Manes - Vilosophe
Code666 Records
Experimental Rock, Electronica
8 songs (47:05)
Release year: 2003
Manes, Code666 Records
Reviewed by Goat
Archive review

It would be hard to imagine two adjacent albums from the same band that are more different than Under ein Blodraud Maane and Vilosophe. From Norwegian black metal to the strange, electronica-infused experimental rock of Vilosophe, Manes underwent a massive change. And this isn't some false ungrim “black” metal like Deafheaven – the band turned their back completely on black metal. Yet this is less avant-garde than the controversial How the World Came to an End, songs feeling more cohesive and varied, built around the moods they are describing and even having some metal elements at times. It's a strange album, with songs that vary from three to ten minutes in length, sonically somewhere between mid-period Ulver and Massive Attack with a touch of Solefald's approach to songwriting. And although that may sound like a complete mess (and those who are turned off by this sort of thing really should have stopped reading by now!) Manes managed to create something oddly affecting here, chiefly thanks to the atmosphere which is less frozen mountains and wintry woods, and more 3am urban parties on drugs...

That's the best way to describe it, particularly in the wilder, more anxious moments which hit that complete 'on a bad trip and everyone is scaring me' vibe perfectly. Although having moments similar to the likes of The Gathering and modern Anathema, Manes here are far less interested in the beauty of life, instead focusing on how chaotic and frightening it is. The album notes include the very black metal-ly phrase “Manes endorses the choose the noose campaign for human reduction” and the album itself ends with the sound of a gunshot – life-affirming, this ain't. And it can be a depressing listen, although there are subtle shades of light; opener Nodamnbrakes (One Zero/Endpoint) may begin with a female voice describing the workings of a cult, but it is gradually is drowned out by a backing beat and male vocals, growing into a breakbeat-backed industrial piece with churning guitars, a melody slowly emerging from the chaos...

It's the following Diving With Your Hands Bound (Nearly Flying) that is absolutely amazing, however, opening ambience building up slowly as first vocals then guitars are added to the electronics, the first discernible riffs of the album forming as the character of the title takes that desperate leap. The lyrics seem to be a hopeless declaration of love, the repeated refrain of 'you and I forever' growing more and more suicidal as the song progresses, keeping you hooked for the full ten minutes. If ever a song summed up a hopeless drug-fuelled high from an outside perspective, this is it; the way the track ends with the electronics and guitar fusing into a fuzzy drone as the irony of that 'nearly' in the title becomes brutally apparent. Resurrecting the beat, the song takes a step away from the protagonist, moving into the much subtler White Devil Black Shroud, a laid-back trip-hop vibe taking over with a chorus that is almost pop. It's all in service of something much deeper and darker, however, and Terminus A Quo heads downwards with a light backing beat leading to a much heavier one, the despairing vocals rising higher but still very much being dwarfed.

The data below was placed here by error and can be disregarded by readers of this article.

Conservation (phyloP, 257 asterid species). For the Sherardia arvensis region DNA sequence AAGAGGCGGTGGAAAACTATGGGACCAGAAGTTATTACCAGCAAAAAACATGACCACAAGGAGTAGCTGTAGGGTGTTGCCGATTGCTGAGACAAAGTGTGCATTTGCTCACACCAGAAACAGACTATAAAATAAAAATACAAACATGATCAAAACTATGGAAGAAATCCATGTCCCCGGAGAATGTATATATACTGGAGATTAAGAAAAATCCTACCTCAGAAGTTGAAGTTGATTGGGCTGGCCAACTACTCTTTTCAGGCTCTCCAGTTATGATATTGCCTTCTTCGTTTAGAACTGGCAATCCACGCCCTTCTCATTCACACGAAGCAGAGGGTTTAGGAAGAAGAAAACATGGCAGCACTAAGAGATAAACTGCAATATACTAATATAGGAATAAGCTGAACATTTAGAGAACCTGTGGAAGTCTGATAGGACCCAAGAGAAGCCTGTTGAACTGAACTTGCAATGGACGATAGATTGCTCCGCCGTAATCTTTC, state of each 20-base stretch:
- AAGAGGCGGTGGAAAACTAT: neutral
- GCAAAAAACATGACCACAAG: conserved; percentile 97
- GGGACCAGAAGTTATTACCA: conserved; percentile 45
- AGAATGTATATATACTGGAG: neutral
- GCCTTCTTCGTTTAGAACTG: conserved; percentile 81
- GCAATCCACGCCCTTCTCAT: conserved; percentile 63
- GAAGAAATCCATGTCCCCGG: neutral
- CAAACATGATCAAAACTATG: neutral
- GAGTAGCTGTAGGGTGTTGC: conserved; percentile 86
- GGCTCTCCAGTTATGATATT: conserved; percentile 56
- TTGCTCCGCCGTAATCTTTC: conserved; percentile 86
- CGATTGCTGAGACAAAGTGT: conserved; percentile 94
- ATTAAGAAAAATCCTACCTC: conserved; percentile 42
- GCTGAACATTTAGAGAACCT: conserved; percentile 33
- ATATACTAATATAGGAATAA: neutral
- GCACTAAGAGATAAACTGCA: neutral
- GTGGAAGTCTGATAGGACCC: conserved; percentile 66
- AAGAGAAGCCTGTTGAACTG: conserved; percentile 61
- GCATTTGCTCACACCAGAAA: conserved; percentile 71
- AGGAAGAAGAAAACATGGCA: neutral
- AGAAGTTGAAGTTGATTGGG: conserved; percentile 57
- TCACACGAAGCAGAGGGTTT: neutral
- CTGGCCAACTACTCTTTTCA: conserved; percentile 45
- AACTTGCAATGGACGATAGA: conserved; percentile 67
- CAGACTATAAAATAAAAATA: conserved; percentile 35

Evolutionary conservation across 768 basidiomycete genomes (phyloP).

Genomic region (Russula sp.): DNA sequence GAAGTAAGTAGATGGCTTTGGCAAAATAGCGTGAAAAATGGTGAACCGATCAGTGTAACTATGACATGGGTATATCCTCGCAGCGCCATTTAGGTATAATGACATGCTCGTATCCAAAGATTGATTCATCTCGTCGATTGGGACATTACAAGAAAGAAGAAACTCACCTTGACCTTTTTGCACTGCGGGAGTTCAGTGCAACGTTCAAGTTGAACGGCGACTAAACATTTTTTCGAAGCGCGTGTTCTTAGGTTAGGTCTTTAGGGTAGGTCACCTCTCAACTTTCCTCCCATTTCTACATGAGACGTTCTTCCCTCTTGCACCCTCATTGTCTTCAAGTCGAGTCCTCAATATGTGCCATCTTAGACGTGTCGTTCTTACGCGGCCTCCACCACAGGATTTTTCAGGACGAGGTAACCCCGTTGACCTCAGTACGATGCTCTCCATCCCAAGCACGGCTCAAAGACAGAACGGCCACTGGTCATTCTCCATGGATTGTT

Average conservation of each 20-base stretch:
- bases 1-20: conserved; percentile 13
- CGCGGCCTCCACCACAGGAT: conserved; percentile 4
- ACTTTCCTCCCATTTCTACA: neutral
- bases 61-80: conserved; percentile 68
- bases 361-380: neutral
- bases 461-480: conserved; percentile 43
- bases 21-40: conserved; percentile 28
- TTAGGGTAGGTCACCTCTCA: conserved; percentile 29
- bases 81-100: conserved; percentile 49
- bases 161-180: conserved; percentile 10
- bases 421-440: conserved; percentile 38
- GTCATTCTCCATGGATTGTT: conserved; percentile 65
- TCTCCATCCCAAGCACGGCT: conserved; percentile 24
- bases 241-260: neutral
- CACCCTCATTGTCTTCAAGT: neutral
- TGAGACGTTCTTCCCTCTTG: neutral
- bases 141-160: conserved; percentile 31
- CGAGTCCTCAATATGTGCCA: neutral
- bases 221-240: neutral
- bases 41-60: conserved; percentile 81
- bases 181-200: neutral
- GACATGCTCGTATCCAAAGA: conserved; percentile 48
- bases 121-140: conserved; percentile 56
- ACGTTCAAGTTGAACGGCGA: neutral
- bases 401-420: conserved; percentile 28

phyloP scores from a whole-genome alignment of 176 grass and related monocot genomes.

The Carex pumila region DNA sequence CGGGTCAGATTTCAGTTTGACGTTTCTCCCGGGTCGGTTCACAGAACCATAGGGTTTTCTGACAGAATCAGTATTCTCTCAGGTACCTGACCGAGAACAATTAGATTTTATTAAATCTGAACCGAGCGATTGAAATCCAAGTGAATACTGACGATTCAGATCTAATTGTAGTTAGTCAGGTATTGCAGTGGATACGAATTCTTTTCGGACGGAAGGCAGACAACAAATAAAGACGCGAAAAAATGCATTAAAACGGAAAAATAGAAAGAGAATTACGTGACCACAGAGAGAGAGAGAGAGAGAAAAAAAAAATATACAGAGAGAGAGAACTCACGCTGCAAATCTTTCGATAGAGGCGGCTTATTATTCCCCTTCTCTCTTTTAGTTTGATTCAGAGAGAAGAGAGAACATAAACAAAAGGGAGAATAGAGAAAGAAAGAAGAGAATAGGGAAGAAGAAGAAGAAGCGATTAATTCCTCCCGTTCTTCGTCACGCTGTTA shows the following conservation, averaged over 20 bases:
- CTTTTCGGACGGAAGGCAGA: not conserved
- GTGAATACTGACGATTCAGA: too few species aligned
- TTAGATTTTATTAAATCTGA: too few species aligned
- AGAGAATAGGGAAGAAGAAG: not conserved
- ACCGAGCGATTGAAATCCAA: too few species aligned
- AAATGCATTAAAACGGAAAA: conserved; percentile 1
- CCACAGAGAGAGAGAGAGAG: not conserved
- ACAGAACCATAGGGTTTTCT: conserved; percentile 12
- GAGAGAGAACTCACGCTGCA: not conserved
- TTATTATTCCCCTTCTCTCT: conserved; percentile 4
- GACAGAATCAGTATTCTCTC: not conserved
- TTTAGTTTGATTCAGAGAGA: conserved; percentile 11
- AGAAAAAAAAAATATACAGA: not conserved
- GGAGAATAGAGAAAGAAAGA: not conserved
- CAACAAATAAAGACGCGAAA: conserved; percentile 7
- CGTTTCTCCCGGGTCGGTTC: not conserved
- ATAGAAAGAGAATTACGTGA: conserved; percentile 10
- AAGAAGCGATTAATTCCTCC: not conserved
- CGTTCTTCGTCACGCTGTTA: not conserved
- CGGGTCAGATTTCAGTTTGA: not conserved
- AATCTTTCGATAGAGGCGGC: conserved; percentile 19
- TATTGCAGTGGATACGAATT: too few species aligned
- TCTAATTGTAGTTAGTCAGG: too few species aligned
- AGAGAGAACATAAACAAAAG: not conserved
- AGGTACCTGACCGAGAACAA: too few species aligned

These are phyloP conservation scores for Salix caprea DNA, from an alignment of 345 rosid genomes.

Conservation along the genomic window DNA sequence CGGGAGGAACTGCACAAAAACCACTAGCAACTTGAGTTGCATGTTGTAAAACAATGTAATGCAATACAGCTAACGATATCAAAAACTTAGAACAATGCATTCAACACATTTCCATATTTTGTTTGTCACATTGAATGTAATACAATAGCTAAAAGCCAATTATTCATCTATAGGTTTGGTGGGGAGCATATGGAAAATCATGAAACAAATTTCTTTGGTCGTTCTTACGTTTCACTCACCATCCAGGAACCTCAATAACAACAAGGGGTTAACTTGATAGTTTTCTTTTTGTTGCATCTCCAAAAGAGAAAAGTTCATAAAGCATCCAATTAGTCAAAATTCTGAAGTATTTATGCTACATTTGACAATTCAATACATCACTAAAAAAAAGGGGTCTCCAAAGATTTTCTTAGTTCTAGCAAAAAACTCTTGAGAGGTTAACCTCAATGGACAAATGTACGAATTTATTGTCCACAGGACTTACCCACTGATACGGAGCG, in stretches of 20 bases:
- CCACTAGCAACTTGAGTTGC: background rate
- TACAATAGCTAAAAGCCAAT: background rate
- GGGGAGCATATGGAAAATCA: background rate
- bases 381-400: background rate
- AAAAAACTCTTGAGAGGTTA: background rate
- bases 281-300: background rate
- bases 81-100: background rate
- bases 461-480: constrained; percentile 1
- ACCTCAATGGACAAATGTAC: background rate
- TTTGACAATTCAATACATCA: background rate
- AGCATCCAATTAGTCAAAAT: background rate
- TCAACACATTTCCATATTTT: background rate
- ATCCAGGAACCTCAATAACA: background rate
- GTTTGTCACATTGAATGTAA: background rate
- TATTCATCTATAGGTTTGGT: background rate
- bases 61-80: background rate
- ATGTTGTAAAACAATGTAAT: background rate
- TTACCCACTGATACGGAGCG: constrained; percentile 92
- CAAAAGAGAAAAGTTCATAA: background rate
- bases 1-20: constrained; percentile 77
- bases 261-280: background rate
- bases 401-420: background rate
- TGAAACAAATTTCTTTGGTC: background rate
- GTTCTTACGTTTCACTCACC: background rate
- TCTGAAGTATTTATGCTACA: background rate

Things get extremely dark on Death of the Genuine, which opens with a creepy speech from child murderer Brandon Wilson's trial and continues with breakbeats and speed metal riffs, a repeated vocal refrain of 'I can take away your pain' delivered in a particularly eerie, yearning way. Ende's triumphant air feels even darker coming directly after, despite the oddly uplifting chorus, and the chugging metal of The Hardest of Comedowns feels very much like a return to reality after the preceding bad trip... Whatever the ultimate meaning of Vilosophe, the fact it has such an unnervingly depressing one may be a clue to the band's mindset when writing it. Traditionally, making an album like this would be a shot for mainstream approval, but even Gnarls Barkley had to temper their depressing songs about mental illness with pop hooks, and in comparison Manes might as well be funeral doom in terms of accessibility. It may have annoyed fans on release, but looking back Vilosophe is a worthy album that has retained its power and mystery over a decade later. Hopefully Manes' forthcoming new album will show their skills have not faded with time, but in the meantime Vilosophe is a must-listen for those who don't mind their genre boundaries crumbled away...

Killing Songs :
Diving With Your Hands Bound (Nearly Flying), Terminus A Quo, Death of the Genuine, Ende
Goat quoted 85 / 100
Other albums by Manes that we have reviewed:
Manes - Teeth, Toes and Other Trinkets reviewed by Goat and quoted no quote
Manes - Under Ein Blodraud Maane reviewed by Goat and quoted 80 / 100
Manes - How The World Came To An End reviewed by Ross and quoted 10 / 100
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